Two resignations, one sacking, the GST off the table and a front bench reshuffle – it's been a difficult week for Malcolm Turnbull and his Coalition team.
But Mr Turnbull is not the only political leader under pressure; he enjoys a commanding lead in the opinion polls over Labor leader Bill Shorten, and that fact has not escaped the notice of opposition MPs.
Fairfax Media spoke to a dozen Labor MPs this week to gauge the mood of the federal caucus about the opposition leader and the party's chances in the 2016 election year.
Labor currently hold 55 seats in the lower house, compared to the federal government's 90 seats, and 11 of those Labor seats are held by margins of less than 3 per cent.
Even as Mr Shorten addressed the NSW Labor party conference on Saturday and unveiled an ambitious plan to curb negative gearing, the opposition's election prospects was tipped as a talking point.
As one federal MP put it, "it's the thing everyone will be gossiping about. 'How's it going in your electorate?' is how people put it. It's tough out there at the moment".
"I think it will tighten up but we are not where we were nine months ago against Tony Abbott. And if people get the sense we could go backwards in a significant way, that could trigger something".
Other federal MPs were similarly downbeat.
"No one is saying he [Mr Shorten] is dead yet, but everyone is talking about it. The NSW Right [faction] has given up on him but they will not move as they do not want to be responsible for tearing down a Victorian," as one MP puts it.
"If the Victorian Right moves he is dead, and Bill is very aware of that. No one thinks he can win [the election], the question is how far backward we could go."
Mr Shorten's powerbase is the Victorian Right faction, populated by powerbrokers such as Senator Stephen Conroy and MP Dave Feeney.
The opposition leader also enjoys the support of the Shop, Distributive and Allied Employees union, which has a significant bloc of federal MPs, and the support of Victorian Left power broker Kim Carr.
And he has his defenders in the caucus, too, who argue Mr Shorten has not received the credit he deserves for his hard work in the last two and a half years.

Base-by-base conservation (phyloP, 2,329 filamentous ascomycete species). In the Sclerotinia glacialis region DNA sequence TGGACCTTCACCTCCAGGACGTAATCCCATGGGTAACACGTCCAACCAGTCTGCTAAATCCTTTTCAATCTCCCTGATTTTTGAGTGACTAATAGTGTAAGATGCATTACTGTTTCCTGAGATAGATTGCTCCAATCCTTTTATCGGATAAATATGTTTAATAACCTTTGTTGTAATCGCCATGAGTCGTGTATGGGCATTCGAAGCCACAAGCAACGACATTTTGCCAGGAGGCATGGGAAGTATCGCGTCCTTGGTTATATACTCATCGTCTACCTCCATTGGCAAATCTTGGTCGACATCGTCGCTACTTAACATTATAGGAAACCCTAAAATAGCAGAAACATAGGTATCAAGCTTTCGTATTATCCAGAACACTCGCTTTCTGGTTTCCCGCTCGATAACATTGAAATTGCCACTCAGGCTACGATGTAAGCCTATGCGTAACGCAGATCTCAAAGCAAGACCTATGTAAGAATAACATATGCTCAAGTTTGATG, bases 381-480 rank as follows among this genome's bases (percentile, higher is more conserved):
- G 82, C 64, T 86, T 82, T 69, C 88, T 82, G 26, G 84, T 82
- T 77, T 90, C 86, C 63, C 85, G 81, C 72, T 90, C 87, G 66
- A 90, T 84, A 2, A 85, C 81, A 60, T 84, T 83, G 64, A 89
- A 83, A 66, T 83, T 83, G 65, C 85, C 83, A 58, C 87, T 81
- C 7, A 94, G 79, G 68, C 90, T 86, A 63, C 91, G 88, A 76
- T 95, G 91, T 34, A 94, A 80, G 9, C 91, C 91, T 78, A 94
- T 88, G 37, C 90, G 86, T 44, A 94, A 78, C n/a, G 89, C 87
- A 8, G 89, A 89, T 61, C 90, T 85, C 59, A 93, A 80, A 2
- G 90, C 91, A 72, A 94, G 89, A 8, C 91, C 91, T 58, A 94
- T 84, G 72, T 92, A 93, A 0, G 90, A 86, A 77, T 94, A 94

"Bill keeps getting written off but he keeps bashing away. He told caucus this week that politics is not about one big hit, it's about winning a series of small battles and he's right," a supportive MP said."I don't know what the future holds but we have gotten rid of one prime minister and 11 other ministers so far.Bill did well in question time this week and I think it's going pretty well for us. Turnbull's popularity is superficial."
A member of the shadow cabinet is blunt: "Bill will lead us to the next election. Getting rid of leaders in the past was a big mistake, there will not be a leadership change".
While the Victorian Right is ascendant at the moment, it is the NSW Right that, historically, sees itself as the "king making" faction.
Burned by previous leadership changes federally and in NSW and accusations of a "coup culture", the influential NSW Right is, at this stage, unlikely to make a move on Mr Shorten.
But if the opposition leader cannot lift his standing in the polls in the coming months - especially now that the government appears to have walked away from the prospect of a GST rise, denying Labor a potent cost of living scare campaign, and after a series of ministerial scandals, that could change.
Labor Left MP Anthony Albanese, who soundly beat Mr Shorten in the popular vote for leader in 2013 but lost the caucus vote, is seen by most MPs as almost certain to take over after the next election.
That could be brought forward but Mr Albanese, who has a history of not undermining leaders, will not move on Mr Shorten.
Deputy leader Tanya Plibersek and treasury spokesman Chris Bowen, from the NSW Left and NSW Right respectively, have fans but neither is seen as ready to take over.
Government MPs, meanwhile, say they are already factoring in a switch to Mr Albanese.
Labor MPs are nervous about their election prospects as Mr Turnbull enjoys an extended honeymoon with voters.
Mr Shorten will need to take more risks as the election draws near.
But the opposition leader's future is in his hands, at least for now.
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